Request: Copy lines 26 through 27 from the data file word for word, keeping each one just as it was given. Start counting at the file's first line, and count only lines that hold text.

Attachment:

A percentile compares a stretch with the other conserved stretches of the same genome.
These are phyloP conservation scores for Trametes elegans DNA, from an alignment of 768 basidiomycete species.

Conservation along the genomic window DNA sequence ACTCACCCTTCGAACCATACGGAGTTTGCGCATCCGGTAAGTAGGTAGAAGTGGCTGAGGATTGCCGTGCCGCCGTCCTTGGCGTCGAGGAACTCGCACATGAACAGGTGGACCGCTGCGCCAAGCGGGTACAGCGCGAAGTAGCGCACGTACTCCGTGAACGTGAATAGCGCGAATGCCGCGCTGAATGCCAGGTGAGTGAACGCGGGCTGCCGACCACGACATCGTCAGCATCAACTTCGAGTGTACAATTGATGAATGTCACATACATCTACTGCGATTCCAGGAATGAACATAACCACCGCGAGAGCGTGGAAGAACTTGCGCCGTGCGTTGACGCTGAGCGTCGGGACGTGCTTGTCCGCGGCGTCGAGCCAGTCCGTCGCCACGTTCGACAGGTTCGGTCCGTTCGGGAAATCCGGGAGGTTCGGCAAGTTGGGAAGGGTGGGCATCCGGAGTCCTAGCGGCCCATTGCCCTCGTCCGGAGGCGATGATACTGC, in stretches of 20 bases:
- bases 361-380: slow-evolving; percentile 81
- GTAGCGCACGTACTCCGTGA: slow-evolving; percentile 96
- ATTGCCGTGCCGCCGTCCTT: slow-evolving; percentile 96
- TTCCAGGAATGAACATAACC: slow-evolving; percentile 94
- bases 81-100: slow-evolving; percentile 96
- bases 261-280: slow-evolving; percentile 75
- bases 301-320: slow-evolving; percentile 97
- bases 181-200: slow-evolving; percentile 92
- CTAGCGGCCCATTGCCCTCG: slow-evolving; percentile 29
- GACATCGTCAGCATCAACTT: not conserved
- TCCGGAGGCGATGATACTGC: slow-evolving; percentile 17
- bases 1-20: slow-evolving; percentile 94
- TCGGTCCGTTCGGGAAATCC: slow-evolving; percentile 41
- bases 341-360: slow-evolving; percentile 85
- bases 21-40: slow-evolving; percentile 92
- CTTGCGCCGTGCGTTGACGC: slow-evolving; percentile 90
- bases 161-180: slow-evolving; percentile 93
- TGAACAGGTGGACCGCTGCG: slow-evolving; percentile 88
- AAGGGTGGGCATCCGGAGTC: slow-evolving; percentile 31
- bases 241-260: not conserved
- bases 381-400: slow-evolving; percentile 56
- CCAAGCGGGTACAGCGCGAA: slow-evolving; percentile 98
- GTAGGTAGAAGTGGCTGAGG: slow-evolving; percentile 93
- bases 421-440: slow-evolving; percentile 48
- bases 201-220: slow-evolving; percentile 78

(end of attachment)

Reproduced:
- GTAGGTAGAAGTGGCTGAGG: slow-evolving; percentile 93
- bases 421-440: slow-evolving; percentile 48